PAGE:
Kim Jong-un Resurfaces, State Media Says, After Weeks of Health Rumors

Kim Jong-un Resurfaces, State Media Says, After Weeks of Health Rumors

SEOUL, South Korea — North Korea’s leader, Kim Jong-un, resurfaced in public view on Friday, the North’s state news media reported Saturday, controverting three weeks of rumors and unconfirmed news reports that he was in grave danger after undergoing heart surgery.

He appeared at a ceremony at a factory in Sunchon, the North’s state news agency said, later releasing photos from the event. The report was not independently confirmed immediately.

Mr. Kim, 36, had last appeared publicly on April 11. Speculation about his health — and about who would take over the hermetic country with a nuclear arsenal should he become incapacitated or die — began swirling after Mr. Kim missed the state celebrations of his country’s biggest holiday on April 15. On that day the country marks the birthday of his grandfather, Kim Il-sung, the founder of North Korea.

After its initial report on Saturday, the North Korean news agency released photos showing a smiling Mr. Kim clapping hands, cutting a ribbon, and standing with his hands locked across his chest and behind his back at a new fertilizer factory.

“All the participants again burst into thunderous cheers of ‘hurrah’” the news agency said, adding that Mr. Kim “warmly acknowledged the builders and masses raising thunderous cheers.” The report went on to say that he looked around the factory, accompanied by senior Workers’ Party officials, including his only sister, Kim Yo-jong, it said.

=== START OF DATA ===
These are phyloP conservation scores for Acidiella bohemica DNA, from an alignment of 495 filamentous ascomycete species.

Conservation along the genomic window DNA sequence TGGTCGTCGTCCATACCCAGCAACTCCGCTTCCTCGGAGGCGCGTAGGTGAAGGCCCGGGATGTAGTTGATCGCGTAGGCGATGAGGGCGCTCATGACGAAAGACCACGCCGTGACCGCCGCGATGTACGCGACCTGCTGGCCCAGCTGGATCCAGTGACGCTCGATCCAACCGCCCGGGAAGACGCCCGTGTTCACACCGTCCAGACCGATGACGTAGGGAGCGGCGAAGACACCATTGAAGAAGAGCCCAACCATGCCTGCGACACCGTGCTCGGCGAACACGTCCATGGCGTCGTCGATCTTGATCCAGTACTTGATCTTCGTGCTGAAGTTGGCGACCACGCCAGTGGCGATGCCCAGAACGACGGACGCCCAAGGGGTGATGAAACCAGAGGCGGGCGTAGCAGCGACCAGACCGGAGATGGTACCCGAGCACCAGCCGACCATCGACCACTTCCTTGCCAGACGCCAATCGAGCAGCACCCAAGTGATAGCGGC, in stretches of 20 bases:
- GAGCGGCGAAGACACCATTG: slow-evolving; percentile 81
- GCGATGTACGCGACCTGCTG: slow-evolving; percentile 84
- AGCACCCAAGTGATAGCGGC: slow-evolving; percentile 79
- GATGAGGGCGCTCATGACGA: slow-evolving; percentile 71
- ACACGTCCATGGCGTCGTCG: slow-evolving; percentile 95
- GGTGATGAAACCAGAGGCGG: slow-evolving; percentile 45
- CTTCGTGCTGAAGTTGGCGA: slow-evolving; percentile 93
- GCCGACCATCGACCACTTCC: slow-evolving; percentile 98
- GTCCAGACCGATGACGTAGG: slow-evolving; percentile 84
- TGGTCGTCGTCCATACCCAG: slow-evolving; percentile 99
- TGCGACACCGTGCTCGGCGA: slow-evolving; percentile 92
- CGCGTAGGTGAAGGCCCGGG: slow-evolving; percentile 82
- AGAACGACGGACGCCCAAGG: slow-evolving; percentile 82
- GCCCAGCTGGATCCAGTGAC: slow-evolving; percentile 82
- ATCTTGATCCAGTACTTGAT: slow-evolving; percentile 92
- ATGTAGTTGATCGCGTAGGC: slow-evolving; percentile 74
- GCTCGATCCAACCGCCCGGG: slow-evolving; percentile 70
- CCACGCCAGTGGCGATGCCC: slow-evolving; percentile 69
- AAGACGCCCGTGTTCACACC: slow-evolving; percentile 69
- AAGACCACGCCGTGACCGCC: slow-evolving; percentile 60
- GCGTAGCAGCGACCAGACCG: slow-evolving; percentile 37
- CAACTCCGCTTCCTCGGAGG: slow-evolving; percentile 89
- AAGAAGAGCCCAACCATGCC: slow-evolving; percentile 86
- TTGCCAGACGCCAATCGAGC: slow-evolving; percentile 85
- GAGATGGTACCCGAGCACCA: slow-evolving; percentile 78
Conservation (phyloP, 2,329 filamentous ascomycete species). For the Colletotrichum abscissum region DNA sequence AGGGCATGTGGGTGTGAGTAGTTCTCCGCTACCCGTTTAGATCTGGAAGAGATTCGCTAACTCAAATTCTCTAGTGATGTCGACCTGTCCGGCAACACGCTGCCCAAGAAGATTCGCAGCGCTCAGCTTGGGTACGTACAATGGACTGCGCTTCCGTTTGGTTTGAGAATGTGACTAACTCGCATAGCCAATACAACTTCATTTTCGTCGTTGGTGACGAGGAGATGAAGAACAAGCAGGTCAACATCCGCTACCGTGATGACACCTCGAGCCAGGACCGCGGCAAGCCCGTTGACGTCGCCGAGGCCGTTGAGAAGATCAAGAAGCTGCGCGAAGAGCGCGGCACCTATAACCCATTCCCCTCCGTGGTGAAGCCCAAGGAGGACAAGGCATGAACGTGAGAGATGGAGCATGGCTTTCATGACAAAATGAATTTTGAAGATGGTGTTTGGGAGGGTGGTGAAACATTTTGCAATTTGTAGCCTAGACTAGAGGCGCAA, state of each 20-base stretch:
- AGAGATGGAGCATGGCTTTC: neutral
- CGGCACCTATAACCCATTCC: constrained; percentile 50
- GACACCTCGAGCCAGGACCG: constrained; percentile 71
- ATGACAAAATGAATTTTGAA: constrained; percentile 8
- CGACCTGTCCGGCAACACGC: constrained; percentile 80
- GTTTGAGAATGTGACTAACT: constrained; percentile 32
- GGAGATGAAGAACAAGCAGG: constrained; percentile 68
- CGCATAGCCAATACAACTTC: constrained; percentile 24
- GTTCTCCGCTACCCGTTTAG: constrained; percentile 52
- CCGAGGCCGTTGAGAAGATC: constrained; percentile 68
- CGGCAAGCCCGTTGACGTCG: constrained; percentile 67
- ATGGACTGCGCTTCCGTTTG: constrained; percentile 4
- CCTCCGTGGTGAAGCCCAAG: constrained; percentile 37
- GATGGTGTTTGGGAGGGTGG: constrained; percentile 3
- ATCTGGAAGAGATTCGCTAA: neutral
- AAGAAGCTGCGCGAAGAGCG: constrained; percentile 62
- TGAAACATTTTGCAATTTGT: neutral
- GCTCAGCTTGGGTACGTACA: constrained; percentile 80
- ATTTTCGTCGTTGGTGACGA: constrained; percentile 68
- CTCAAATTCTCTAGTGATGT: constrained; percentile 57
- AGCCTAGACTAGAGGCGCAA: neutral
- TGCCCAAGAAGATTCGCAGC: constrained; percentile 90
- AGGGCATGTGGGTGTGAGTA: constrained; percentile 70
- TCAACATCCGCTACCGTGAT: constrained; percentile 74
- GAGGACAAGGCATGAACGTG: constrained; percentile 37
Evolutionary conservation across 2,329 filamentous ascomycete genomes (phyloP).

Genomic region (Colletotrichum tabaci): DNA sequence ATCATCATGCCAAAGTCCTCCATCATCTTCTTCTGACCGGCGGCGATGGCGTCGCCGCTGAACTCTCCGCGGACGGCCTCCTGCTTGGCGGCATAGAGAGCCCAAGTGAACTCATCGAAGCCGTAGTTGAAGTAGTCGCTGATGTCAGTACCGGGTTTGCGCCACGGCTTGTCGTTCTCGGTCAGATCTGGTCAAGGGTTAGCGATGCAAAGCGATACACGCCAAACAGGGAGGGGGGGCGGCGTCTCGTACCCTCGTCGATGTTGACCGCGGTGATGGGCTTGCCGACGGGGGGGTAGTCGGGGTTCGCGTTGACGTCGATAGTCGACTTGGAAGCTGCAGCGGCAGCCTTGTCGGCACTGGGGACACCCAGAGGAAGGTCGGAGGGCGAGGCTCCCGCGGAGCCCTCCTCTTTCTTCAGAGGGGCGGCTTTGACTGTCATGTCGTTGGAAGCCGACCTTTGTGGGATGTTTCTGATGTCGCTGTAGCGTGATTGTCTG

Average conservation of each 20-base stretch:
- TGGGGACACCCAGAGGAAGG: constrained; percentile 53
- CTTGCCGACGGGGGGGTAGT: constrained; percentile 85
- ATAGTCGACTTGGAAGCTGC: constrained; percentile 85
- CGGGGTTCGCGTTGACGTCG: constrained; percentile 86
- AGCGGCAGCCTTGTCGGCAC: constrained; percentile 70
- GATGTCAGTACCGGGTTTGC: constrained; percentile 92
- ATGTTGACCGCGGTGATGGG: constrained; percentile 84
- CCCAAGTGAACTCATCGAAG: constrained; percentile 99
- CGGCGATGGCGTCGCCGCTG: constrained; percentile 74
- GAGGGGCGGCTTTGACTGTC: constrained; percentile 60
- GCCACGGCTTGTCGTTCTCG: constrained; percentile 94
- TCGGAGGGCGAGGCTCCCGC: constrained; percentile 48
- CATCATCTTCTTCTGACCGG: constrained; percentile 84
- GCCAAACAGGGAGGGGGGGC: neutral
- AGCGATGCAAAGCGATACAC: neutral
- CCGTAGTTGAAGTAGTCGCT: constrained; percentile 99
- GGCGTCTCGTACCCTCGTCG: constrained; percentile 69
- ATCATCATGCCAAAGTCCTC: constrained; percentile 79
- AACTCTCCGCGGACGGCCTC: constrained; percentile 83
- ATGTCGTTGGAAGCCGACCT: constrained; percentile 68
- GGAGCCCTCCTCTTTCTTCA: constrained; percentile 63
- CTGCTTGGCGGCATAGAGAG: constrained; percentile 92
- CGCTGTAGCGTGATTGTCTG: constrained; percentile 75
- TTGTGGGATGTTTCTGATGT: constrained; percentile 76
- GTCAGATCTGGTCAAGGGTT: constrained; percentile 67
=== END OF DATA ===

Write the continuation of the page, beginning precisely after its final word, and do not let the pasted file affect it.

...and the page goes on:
Although apparently no outside media was allowed to witness the ceremony, the report by the North’s official Korean Central News Agency follows a familiar pattern: State media typically reports Mr. Kim’s public appearances a day after it took place, carrying photos from the scene as well.

Amid the reports, North Korea had continued to send out letters and gifts to foreign leaders and domestic workers under Mr. Kim’s name.

As recently as Friday, before the report in the North’s state media, Ji Seong-ho, a North Korean defector who recently won a seat in the South Korean Parliament, told reporters that he was “99 percent sure” that Mr. Kim had died last weekend.

The past weeks of rumors have shown how “unprepared” the outside world remains “for a potential political crisis caused by something like the sudden, unexpected death of the dictator in a country bristling with dozens of nuclear weapons,” said Danny Russel, vice president of Asia Society Policy Institute.

“We got a glimpse of the danger of loose nukes and worse if the death of Kim Jong-un had unleashed a destabilizing power struggle” in the North, where Mr. Kim had no designated adult heir in place, Mr. Russel said by email. Mr. Russel had dealt with North Korea as a National Security Council director at the White House and assistant secretary of state for Asia.

He said the past few weeks showed that “authoritative information about the North Korean supreme leader’s well-being and whereabouts is very closely guarded, and therefore dramatic rumors about his health and behavior need to be regarded with considerable skepticism.”

This is not the first time Mr. Kim had disappeared from public view for weeks at a time or faced intense speculation about his health. And the information vacuum surrounding the doings of North Korean leaders leaves fertile ground for misinformation to spread.

In 1986, a South Korean newspaper reported a “world scoop” claiming that Mr. Kim’s grandfather, then-President Kim Il-sung, had died in an armed attack. A smiling Kim Il-sung resurfaced two days later.

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